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4 crucial differences between German and American job ads

4 crucial differences between German and American job ads

What’s your breakfast of choice? Most Germans prefer to start their day with savory rolls, spreads, meats and cheeses. Americans usually like to satisfy their sweet tooth first thing in the morning with some yogurt and fruit, or even waffles and pancakes swimming in butter a syrup. Regardless of these cultural differences in taste, breakfast is such a settled routine for so many of us that the origin of the English word itself has long been ignored. “Breakfast” was originally, literally, the meal to break the fast that began when you finished eating dinner the night before. Through common use, the word has lost its original meaning.

We can say the same about “job advertisements”: like breakfast, we’ve forgotten what the term was supposed to convey in the first place. And like breakfast, Germans and Americans have different tastes.  

An advertisement attempts to sell something. It does this by grabbing the reader’s interest, enticing them with details, and making them feel like they would be missing out on a once-in-a-lifetime opportunity by not applying. A job ad, then, wants to sell a position to a candidate, and this is the part we have long forgotten: how do we make this job sound exciting? By including content and language that is most appealing to their target audience, of course. But what is that content? And how does that language sound?

What works in Germany won’t necessarily work in the US. A German company expanding to the State or a US concern opening offices in Hamburg need to take a few things into consideration when writing their job ads. It is not always enough to directly translate the ad; you will also likely have to customize the information for the target audience. Tastes differ, and those differences matter when you’re recruiting in another country.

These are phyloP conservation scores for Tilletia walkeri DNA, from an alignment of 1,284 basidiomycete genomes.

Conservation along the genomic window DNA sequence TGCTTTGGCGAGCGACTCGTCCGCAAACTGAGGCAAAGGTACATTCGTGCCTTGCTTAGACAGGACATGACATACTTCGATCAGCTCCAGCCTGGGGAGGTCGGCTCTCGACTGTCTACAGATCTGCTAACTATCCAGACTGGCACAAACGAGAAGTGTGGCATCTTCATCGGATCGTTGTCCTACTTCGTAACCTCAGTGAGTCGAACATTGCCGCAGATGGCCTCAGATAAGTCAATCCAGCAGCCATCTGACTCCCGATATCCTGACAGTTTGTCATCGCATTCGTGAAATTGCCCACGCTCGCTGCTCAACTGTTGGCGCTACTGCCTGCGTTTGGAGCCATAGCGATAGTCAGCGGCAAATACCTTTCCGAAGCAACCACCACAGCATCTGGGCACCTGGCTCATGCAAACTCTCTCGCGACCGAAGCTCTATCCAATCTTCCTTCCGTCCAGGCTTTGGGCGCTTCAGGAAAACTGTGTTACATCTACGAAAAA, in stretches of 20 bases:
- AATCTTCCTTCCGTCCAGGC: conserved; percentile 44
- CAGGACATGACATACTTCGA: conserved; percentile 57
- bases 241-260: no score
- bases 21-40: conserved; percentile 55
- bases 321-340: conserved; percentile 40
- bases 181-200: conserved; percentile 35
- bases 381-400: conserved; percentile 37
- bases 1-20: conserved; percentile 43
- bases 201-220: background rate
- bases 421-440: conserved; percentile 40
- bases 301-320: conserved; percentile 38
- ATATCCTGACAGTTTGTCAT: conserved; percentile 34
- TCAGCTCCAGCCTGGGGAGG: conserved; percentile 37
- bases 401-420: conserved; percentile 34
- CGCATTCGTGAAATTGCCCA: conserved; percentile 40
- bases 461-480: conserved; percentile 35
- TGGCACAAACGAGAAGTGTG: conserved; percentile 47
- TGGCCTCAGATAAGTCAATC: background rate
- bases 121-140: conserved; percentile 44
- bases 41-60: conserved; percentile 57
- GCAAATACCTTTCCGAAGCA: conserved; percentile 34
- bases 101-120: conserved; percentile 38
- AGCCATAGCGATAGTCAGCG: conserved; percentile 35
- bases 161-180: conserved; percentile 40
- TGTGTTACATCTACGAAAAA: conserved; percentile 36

Here are four crucial differences between German and American job ads. And if you’re not sure if your ad is speaking to your target applicant, send it to wordinc and our experts will take it from there.

1. Do you need a CV or a resume? 

Warning: false friends! Germans and Americans both talk about CVs and resumes but mean very different things by them. When Germans ask for a CV, they are asking for the full application including what Americans call the resume. (It doesn’t help that Germans also have the word Resümee, which means “summary.”) In the US, though, a CV is a list of academic credentials and accomplishments and is typically reserved for applying for a research grant. For this reason, a CV in the States would mention other grants already won plus teaching experience and research findings. Germans posting job ads in the States: ask for their resume, which is the chronological summary of an applicant’s education and career achievements. American companies hiring in Germany: ask for a CV. You’ll get the information you need, and your applicants won’t be confused by false friends.

2. Gendered language. 

Many languages have two gendered versions of the same noun. While this is true in some cases in English (steward/stewardess, actor/actress, comedian/comedienne), this distinction is now viewed as an archaic remnant of darker days in human history. (There’s also a whole etymological explanation about which languages the words come from, but the point is that only until recently, English-speaking society felt it necessary to comment on a person’s sex when their sex wasn’t relevant.) “Comedian” and “actor” are now used to refer to anyone in these professions, or a gender-neutral solution (flight attendant) is adapted.